The World According to Usama bin Laden

Let us recall Usama bin Laden’s complaints and disagreements about the conduct of American Foreign Policy.

1) That the United States had a collaborationist relationship with the House of Saud. Mr bin Laden saw Saudi Arabia as an apostate that allowed western forces to occupy the land of the sacred sites of Mecca and Medina and enabled them to use forward support basing for both the Gulf War and the Iraq War.

2) That the United States had supported Israeli occupation of Palestine and the suppression of the intifadas. The Palestine issue has been central in Mr bin Laden’s and Al Qaeda’s programme of resistance against the United States.

3) That governments such as Jordan, Egypt, Libya were equally culpable in refusing to ally themselves with opponents of the United States and Israel.

4) That Israel, with American support, had invaded Lebanon in 1982 and devastated the capital and attacked civilian structures throughout the area.

5) While deeply distrustful and hostile toward Saddam Hussein, whom Mr bin Laden called a “thief and apostate,” the sanctions against Iraq which led to the deaths of 100,000s of children was a major issue for Mr bin Laden. He believed the U.S. was guilty of mass murder of Muslim innocents in that land. He frequently stated that Muslims are called terrorists when they kill Americans, but only silence is greeted when Muslims are killed. This notion of a disequilibrium in the value of life of Muslims cannot be underestimated in understanding the world of Al Qaeda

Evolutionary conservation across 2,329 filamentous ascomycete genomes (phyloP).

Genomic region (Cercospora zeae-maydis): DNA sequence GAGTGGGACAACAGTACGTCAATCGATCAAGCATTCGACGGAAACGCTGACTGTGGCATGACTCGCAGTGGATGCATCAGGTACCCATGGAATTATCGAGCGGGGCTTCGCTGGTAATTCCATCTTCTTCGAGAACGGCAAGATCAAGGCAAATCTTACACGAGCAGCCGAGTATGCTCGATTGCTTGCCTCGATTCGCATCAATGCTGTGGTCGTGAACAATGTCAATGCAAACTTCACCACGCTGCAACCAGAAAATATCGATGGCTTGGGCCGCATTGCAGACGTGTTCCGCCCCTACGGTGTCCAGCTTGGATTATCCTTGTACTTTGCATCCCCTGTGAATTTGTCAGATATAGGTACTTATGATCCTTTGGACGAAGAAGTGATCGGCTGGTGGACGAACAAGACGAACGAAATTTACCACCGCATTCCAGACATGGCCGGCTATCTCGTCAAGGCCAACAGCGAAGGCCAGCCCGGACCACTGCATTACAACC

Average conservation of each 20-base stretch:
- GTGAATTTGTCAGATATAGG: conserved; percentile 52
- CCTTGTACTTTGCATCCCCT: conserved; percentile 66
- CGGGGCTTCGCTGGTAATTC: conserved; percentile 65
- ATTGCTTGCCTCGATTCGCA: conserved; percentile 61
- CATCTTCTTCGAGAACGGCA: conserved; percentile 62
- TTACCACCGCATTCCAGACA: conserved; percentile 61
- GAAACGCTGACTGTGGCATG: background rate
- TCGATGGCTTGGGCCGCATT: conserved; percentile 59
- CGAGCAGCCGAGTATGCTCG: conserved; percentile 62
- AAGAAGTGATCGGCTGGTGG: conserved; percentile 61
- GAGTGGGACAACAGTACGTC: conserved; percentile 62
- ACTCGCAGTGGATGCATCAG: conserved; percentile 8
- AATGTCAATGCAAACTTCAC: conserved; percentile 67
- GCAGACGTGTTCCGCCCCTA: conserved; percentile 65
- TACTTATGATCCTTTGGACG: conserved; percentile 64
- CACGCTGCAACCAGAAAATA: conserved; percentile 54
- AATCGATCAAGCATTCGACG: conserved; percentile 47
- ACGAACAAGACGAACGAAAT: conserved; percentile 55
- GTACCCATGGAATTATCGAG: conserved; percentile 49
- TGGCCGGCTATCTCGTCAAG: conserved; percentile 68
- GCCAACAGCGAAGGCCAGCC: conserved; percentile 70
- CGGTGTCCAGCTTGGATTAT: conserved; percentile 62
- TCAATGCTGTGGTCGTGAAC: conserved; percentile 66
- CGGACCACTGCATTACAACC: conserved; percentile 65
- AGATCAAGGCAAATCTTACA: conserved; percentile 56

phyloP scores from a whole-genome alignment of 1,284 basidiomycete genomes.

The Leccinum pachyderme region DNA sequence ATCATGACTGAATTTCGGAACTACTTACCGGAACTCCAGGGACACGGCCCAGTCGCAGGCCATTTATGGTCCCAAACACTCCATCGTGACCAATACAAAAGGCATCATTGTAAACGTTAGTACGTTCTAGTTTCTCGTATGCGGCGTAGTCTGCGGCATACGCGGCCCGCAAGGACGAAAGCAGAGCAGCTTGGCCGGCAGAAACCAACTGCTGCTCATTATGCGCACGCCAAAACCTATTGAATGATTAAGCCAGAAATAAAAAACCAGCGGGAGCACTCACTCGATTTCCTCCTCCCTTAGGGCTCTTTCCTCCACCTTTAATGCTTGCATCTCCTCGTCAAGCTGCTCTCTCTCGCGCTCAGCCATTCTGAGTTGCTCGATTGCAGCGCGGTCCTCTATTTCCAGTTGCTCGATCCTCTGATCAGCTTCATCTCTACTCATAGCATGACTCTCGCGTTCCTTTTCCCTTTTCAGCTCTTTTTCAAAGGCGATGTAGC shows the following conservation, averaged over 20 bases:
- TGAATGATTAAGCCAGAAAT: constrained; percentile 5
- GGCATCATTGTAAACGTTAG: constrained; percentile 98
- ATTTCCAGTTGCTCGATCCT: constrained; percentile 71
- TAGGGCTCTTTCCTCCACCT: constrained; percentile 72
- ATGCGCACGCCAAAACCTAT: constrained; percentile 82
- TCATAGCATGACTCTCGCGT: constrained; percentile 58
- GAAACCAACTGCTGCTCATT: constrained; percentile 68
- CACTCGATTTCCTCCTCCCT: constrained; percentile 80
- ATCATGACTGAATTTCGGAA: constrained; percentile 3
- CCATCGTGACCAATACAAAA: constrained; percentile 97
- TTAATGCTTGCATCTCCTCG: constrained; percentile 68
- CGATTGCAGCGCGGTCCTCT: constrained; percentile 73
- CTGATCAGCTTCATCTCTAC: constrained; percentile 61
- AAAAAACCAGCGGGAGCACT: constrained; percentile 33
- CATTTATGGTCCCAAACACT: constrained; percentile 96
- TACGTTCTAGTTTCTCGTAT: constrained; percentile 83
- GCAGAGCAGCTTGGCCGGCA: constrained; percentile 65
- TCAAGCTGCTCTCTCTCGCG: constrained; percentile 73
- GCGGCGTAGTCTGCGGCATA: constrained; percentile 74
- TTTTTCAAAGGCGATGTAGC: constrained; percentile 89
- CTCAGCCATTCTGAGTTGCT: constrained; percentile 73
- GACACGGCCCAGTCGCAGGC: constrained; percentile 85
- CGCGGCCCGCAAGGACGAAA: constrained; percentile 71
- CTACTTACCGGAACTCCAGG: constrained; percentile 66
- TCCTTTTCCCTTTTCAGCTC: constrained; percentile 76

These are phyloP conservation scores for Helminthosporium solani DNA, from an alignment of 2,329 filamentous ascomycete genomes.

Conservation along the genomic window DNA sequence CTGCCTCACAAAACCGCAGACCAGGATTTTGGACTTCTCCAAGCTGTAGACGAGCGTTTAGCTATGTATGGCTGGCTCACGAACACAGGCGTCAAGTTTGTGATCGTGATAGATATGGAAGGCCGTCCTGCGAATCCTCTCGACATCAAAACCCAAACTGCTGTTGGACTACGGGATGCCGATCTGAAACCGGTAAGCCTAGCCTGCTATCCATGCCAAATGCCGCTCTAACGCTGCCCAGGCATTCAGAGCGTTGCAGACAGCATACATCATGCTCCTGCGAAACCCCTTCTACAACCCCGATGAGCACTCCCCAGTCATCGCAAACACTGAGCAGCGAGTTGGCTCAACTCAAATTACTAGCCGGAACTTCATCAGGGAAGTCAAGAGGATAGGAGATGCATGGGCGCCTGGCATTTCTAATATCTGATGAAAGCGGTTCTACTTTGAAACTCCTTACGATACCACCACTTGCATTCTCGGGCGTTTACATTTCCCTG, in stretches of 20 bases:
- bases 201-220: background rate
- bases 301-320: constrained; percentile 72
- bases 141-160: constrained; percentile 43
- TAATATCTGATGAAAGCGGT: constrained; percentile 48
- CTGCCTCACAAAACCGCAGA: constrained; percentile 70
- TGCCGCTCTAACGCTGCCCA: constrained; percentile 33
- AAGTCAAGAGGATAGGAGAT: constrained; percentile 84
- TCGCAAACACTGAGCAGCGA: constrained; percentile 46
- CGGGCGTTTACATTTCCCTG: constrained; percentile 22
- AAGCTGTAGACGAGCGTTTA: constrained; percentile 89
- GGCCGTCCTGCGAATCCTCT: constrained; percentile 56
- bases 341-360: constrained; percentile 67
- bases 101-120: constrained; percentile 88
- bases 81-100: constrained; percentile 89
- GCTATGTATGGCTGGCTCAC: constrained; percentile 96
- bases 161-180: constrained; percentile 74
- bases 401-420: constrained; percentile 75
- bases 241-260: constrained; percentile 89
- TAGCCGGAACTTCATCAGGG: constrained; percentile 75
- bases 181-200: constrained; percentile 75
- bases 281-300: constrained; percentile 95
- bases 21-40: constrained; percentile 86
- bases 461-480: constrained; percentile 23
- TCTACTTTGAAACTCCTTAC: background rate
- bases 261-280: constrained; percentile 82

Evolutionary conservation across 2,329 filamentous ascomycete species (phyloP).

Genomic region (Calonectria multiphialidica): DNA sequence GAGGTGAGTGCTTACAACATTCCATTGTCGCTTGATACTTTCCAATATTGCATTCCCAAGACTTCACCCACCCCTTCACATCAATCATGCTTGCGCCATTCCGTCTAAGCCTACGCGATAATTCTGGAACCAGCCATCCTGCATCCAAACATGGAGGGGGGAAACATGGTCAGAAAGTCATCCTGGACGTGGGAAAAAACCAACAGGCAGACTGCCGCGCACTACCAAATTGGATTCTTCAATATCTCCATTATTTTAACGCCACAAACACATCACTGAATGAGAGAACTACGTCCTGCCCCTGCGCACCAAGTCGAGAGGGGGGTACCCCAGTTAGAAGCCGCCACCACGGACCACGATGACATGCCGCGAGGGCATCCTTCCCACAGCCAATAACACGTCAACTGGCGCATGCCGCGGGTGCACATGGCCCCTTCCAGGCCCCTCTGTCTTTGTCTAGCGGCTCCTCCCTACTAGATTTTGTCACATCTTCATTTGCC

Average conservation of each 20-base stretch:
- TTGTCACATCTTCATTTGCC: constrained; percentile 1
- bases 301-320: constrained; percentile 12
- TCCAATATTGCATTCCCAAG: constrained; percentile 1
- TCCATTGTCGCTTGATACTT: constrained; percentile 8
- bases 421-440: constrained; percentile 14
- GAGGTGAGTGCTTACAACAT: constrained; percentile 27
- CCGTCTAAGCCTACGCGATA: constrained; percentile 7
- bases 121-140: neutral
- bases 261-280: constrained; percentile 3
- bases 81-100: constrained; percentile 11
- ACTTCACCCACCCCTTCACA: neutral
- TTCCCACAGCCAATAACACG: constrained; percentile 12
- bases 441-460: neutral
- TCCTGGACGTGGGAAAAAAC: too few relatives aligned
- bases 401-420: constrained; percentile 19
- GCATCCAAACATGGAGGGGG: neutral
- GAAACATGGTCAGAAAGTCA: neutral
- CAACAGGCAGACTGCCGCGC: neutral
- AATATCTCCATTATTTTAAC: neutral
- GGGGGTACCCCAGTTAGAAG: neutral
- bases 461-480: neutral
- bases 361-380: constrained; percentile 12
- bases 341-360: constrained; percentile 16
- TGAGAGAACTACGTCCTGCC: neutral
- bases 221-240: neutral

6) Mr bin Laden also saw American-Israeli collaboration as part of a global crusade against Islam. He cited Chechnya, the Philippines, Lebanon, Palestine, Indonesia, Kashmir as examples of his depiction of a global clash of civilisations.

7) He interpreted the “War Against Terrorism” as a “War Against Islam.” This is the clash of civilisations that Samuel Huntington envisioned in his classic Foreign Affairs article. How we got to this point is demonstrative of the lack of creative leadership in the West and other elements as well in the world of Islam.

These criticisms preceded the Bush administration’s attack on Iraq in March 2003 and certainly before the September 11, 2001 assaults. It is important that we keep in mind the specific complaints and arguments that Usama has articulated against America. This might contribute to a more intellectual and reasoned approach to this deepening conflict with its portentous results.

The Al Qaeda leader’s name is spelled either “Osama” or “Usama” in English. The “bin” is part of a Muslim male’s birthname. It refers to being a son: in this case the son of Laden. I have also seen it spelled “ibn.” I guess we use “jr” don’t we to denote a male being named after a father? In this case it merely identifies the son of a father.

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